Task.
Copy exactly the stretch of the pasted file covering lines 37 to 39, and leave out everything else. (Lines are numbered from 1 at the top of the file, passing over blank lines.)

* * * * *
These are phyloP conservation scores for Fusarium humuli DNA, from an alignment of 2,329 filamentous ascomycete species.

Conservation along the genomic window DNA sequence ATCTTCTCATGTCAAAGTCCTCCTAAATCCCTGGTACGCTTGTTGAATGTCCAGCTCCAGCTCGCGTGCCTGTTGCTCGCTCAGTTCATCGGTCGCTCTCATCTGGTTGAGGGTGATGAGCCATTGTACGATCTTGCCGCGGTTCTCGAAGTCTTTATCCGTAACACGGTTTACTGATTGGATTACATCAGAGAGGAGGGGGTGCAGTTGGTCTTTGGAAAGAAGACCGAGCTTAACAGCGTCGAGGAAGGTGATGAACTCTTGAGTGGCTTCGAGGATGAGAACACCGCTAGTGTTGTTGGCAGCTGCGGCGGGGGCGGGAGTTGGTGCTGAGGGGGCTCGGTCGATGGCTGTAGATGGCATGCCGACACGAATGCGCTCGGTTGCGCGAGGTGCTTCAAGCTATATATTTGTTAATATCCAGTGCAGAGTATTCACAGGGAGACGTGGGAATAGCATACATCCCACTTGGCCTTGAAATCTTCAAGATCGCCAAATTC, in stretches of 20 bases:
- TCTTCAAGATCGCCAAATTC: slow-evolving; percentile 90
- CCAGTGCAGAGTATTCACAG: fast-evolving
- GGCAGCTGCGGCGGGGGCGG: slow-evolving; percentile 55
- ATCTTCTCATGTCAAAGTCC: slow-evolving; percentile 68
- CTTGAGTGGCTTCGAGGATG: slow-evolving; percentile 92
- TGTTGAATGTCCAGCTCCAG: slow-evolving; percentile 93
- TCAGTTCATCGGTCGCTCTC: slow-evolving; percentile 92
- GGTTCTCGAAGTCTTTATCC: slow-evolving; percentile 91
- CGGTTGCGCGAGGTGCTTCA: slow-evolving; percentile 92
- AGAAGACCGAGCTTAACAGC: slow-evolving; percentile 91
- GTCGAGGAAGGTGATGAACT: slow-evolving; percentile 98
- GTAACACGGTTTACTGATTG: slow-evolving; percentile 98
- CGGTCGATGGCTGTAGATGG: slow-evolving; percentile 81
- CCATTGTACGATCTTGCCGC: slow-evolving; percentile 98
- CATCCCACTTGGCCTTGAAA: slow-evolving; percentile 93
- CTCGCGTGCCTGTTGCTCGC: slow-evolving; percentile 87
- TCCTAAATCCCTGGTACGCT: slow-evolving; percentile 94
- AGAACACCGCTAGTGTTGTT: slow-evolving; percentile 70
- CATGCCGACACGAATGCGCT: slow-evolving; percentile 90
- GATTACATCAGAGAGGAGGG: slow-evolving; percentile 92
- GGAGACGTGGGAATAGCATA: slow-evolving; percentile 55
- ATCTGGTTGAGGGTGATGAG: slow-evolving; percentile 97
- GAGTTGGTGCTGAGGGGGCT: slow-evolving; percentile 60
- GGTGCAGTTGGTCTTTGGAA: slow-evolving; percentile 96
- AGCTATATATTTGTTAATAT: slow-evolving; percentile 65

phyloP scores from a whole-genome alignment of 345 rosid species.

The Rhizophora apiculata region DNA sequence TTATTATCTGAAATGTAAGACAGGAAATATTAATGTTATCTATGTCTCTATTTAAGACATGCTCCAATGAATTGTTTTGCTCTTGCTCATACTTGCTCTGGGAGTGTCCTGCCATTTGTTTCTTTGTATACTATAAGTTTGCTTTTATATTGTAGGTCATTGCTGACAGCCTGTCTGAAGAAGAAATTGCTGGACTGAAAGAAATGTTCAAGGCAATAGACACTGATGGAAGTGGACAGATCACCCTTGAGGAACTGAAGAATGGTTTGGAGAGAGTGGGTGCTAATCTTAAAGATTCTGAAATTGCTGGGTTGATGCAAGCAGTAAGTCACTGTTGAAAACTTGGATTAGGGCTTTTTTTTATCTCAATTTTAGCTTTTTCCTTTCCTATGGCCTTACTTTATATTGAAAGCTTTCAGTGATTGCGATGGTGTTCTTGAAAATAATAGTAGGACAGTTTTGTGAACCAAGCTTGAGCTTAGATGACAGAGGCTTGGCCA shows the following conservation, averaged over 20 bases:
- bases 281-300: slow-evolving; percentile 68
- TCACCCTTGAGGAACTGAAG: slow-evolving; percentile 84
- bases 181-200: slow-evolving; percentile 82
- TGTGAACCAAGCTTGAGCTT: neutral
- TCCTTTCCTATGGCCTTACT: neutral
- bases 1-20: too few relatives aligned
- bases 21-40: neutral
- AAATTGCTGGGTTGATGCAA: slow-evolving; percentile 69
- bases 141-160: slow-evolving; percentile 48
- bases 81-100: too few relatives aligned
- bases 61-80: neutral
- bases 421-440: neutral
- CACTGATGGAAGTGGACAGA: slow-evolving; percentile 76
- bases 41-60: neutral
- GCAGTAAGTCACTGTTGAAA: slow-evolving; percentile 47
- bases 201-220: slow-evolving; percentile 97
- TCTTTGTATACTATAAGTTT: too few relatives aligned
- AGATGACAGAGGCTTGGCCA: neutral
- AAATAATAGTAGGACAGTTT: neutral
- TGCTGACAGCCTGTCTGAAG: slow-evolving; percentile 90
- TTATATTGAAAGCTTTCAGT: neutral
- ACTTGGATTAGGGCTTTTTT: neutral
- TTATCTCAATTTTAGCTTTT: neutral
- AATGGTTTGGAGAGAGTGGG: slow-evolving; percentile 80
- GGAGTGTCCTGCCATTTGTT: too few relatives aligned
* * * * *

- AAATTGCTGGGTTGATGCAA: slow-evolving; percentile 69
- bases 141-160: slow-evolving; percentile 48
- bases 81-100: too few relatives aligned